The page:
RICHMOND — Since leaving elected office at the beginning of last year, former Attorney General Ken Cuccinelli has helped start an oyster farm, sued the National Security Administration, led a U.S. Senate-focused conservative political action committee and founded a law firm specializes in representing guns owners.
But the Republican, who ran unsuccessfully for governor in 2013, hasn't left state politics and policy debates entirely behind.
He has been an advocate for civil liberty-related legislation this year. He testified before a General Assembly committee about a proposed amendment to the Virginia Constitution restricting unreasonable search and seizures. And he penned an editorial with the American Civil Liberties Union about the need to restrict the use of police surveillance technology.
Cuccinelli also recently reopened his state-level PAC and seeded it with $75,000 from his old gubernatorial account.
"In Virginia, while I have certainly stepped back from my former level of activity, I still do have a pulse," Cuccinelli said in an email. "I will try to be helpful in conservative campaigns this year as the GOP tries to hold on to the state Senate."
Cuccinelli said he currently has no plans to run for another elected office but could in the future.
Behind the scenes, Cuccinelli has encouraged Republican party operatives to find ways to make life uncomfortable for high-ranking Democrats.
In January, incoming Republican Party of Virginia Chairman John Whitbeck emailed a handful of party insiders that he had just spoken with Cuccinelli, who "had a great idea."
That idea, as Whitbeck described it in emails obtained by The Associated Press, was to find a way to make Cuccinelli's successor, Democratic Attorney General Mark Herring, look bad for not pursuing an investigation of high profile Democrats for their efforts to prevent the resignation of a key state senator last year.
"(Cuccinelli) thinks we should hammer Herring on his lack of action and come up with a really solid legal justification of why Herring could do something," Whitbeck wrote.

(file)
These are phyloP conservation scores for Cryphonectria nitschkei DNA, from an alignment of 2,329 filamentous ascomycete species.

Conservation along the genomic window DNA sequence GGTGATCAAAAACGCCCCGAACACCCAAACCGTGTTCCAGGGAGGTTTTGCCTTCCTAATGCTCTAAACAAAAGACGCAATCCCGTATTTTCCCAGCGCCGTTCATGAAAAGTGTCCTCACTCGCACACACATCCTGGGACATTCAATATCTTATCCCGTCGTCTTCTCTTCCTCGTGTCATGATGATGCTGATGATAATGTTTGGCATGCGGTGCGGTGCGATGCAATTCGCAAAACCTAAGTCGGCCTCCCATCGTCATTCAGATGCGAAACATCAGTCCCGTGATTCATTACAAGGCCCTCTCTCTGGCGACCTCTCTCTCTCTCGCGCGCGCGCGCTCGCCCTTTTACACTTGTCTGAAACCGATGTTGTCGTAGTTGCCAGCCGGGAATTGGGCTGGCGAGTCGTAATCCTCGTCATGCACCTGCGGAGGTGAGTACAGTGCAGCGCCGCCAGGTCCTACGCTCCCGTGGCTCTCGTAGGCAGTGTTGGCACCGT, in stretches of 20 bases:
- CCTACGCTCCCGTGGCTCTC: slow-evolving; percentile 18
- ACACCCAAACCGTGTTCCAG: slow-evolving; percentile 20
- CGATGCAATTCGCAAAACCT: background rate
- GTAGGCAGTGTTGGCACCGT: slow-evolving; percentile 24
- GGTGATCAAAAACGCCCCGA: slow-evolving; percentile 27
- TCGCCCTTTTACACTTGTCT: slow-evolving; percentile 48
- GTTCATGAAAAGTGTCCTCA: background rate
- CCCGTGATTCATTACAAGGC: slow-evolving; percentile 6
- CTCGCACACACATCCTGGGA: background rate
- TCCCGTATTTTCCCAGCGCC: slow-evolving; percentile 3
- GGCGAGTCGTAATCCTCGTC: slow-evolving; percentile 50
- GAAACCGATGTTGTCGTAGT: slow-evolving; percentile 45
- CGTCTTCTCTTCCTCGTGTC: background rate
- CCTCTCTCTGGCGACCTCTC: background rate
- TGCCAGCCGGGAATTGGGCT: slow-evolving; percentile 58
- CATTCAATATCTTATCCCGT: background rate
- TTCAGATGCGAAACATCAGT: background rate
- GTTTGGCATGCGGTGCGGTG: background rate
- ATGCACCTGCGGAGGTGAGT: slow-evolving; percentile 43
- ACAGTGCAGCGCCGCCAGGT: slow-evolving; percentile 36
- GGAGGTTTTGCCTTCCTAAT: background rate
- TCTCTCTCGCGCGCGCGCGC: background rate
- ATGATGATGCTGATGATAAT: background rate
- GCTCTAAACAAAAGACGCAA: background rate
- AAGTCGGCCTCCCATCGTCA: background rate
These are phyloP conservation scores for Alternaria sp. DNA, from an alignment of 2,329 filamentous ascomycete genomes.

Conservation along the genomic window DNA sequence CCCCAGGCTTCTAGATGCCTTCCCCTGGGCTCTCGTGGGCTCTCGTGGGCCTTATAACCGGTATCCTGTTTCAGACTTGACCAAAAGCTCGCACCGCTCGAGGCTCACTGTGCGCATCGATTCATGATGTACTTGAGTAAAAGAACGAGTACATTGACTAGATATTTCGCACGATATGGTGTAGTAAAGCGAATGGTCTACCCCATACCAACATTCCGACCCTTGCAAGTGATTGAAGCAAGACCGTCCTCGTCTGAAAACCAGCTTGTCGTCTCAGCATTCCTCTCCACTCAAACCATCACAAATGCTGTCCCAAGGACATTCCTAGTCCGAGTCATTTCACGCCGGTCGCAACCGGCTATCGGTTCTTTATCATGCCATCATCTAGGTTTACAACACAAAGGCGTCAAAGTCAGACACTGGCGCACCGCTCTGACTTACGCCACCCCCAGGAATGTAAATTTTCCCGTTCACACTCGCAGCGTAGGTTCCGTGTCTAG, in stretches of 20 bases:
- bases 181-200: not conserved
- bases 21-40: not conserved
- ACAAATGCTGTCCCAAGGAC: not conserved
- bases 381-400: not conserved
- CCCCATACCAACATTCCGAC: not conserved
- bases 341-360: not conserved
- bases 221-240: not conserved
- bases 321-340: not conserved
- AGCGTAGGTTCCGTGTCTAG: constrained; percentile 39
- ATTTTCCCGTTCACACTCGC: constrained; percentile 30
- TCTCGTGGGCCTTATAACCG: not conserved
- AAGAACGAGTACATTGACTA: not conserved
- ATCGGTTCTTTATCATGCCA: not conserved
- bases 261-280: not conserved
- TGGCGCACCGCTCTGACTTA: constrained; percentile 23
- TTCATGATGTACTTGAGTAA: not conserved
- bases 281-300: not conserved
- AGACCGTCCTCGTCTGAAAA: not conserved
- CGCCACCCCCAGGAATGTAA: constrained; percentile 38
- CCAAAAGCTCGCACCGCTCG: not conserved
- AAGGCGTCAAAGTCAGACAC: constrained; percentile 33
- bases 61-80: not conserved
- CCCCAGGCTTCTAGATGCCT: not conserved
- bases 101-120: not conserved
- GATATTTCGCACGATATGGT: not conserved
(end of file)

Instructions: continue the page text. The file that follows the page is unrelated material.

Whitbeck's email came a month after federal authorities had closed without filing charges an investigation into the circumstances of former Sen. Phil Puckett's resignation. U.S. Sen. Mark Warner and Gov. Terry McAuliffe's chief of staff, Paul Reagan, both discussed potential job opportunities for Puckett's daughter as part of unsuccessful efforts to keep him from resigning, a move that cost Democrats control of the state Senate.
Cuccinelli suggested Republicans find a sympathetic local prosecutor to investigate on his or her own, according to Whitbeck's email.
Not everyone thought it was a great idea. The Republican Party of Virginia's executive director at the time, Shaun Kenney, opposed the plan, and nothing ultimately came from Cuccinelli's suggestions, Whitbeck said in an interview.
But the emails highlight that Cuccinelli still has the ears of some of the leaders of the state party, which has been marked by severe infighting for several years between its tea party conservative and establishment wings. Pro-Cuccinelli conservatives helped their candidate assure the GOP nomination for the 2013 gubernatorial contest by taking control of the Republican Party of Virginia's governing central committee and ensuring a statewide convention dominated by the party's right.
Cuccinelli said he has no official role with the state party, but offers suggestions when asked. He also recently sent out an email fundraiser asking supporters to give to the party.
"I think the current RPV (Republican Party of Virginia) wants to serve the grassroots as well as it can, I'm trying to encourage conservatives around Virginia to be supportive," he said.
As for his advocacy on civil liberty issues, Cuccinelli said the issues of personal privacy rights are important to him.
The proposed constitutional amendment legislation he supported, which sponsor Del. Rich Anderson said Cuccinelli helped word, failed in the General Assembly. But lawmakers recently came down on Cuccinelli and the ACLU's side limiting police surveillance technology when they overturned some of Democratic Gov. Terry McAuliffe's related vetoes.
Claire Guthrie Gastañaga, executive director of the ACLU of Virginia, said Cuccinelli has long been an advocate on certain civil liberty issues and she's not surprised by his continued involvement after leaving office.
"Us policy wonks, it's hard for any of us to get out of the game," she said. "I think it's in his DNA."